ClaireLee glanced at the row of desks.

The tall girl stood, staring at ClaireLee. “We already met.”

Mrs. Reed linked her fingers. “How nice. ClaireLee, stick with Belinda until you’re comfortable with the new surroundings.” The teacher clapped. “Okay class, let’s begin with math.” She handed a new book to ClaireLee. “For sixth grade, we left off on page twenty.”

ClaireLee didn’t understand numbers, but that was the least of her problems. She flipped through the pages, feeling Belinda’s stare. ClaireLee planned on learning the layout of the school in record-breaking time.

Okay, this is a bold move on my part. I've pasted my novel's first scene, which earned Letter of Merit in SCBWI's Grant Competition during the years 2004 and 2009.

Now, I'll go hide.

Until next time . . .

Wednesday, November 11, 2009

Middle Grade Or Young Adult

I recently read a post about the difference between middle grade and young adult books. You may read the blog post here.

I was especially interested in the topic of MG versus YA. My novel in the making has been a YA. I had to make changes to fit this in MG category, but after years of flip flopping and unsure, ClaireLee A.D. (After Dislocation) is an upper middle grade novel.

My character has been eleven, twelve, and now she's thirteen. Yes, my story has undergone much transformation over the eleven years. And yes, again, I have written and published articles and short stories, and started many, many works-in-progress during this time. My recent work, Granny and the Road Trip, is my first contemporary story. It is not a heavy topic like CLAD, and I laughed with pleasure as I wrote the first draft. This time, the age group is easy to figure, it is for upper middle grade, again.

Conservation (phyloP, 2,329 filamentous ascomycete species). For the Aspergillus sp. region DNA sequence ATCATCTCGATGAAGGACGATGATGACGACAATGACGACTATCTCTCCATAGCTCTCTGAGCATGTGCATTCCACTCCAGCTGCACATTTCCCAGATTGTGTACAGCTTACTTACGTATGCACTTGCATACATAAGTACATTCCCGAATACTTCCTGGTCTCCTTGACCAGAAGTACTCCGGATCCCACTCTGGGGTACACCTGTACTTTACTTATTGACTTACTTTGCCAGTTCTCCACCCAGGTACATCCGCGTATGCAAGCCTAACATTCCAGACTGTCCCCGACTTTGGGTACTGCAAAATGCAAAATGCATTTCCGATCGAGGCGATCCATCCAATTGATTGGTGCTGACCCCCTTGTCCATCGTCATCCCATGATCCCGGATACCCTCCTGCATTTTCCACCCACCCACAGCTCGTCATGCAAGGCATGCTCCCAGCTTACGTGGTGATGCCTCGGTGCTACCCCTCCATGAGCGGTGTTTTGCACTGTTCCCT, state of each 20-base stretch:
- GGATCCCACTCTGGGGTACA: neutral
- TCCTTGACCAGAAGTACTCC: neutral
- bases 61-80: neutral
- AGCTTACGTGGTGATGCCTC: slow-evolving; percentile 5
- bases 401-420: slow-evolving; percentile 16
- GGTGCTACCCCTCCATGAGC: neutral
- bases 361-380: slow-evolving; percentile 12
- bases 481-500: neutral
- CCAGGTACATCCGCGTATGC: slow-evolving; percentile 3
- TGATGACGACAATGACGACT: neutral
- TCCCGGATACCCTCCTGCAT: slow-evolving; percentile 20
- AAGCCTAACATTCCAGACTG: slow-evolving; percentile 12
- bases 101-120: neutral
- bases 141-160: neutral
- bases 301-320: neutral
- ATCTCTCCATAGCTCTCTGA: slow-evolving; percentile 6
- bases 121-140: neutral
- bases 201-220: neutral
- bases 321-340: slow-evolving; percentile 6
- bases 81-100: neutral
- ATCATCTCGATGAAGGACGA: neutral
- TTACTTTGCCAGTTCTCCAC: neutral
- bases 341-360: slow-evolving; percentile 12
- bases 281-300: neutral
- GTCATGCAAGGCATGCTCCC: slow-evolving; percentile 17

I think that's my audience for now. Since I'm not book published, I'll write where I'm most comfortable. As to whether or not an editor would decide differently and categorize CLAD or Road Trip as YA, is up to them. I'm not the expert on this decision, as I write from the heart and show determination as I plant myself in the chair and work.

Until next time . . .

Sunday, November 1, 2009

The Writer's Life: What I Am Doing

Now that summer is over and fall is winding down, I've squeezed in more time to write and to take care of the business side of writing. I've begun to send out another round of queries for my story, ClaireLee A.D. (After Dislocation).

The declines have been kind with a few of them personal notes. The agents are thoughtful and their professional courtesy makes me wish they would take me and my project on. Agents have to be extra careful when acquiring a new client, because selling books to publishers is harder in this publishing climate. Although I read last week on Publishers Weekly that young adult sales will increase, where as the adult book buying market is expected to decline.

Since ClaireLee A.D. won a Letter of Merit, I know my story has a chance. But, I must work harder, continuing to sharpen my craft. Giving my writing the editorial eye is an absolute must. As I go through the manuscript once again, I pretend I am the editor that has my first twenty pages. She's going to be critical as she reads. I, too, must be critical, as I read the rest of the manuscript.

I've found myself slashing out more lines that don't move the story. Words and sentences I've hung onto for a decade. This is hard, but I ask: Do I want to amuse myself or get my story out for children to read? I must remember my audience is more than me, myself, and I.

Until next time . . .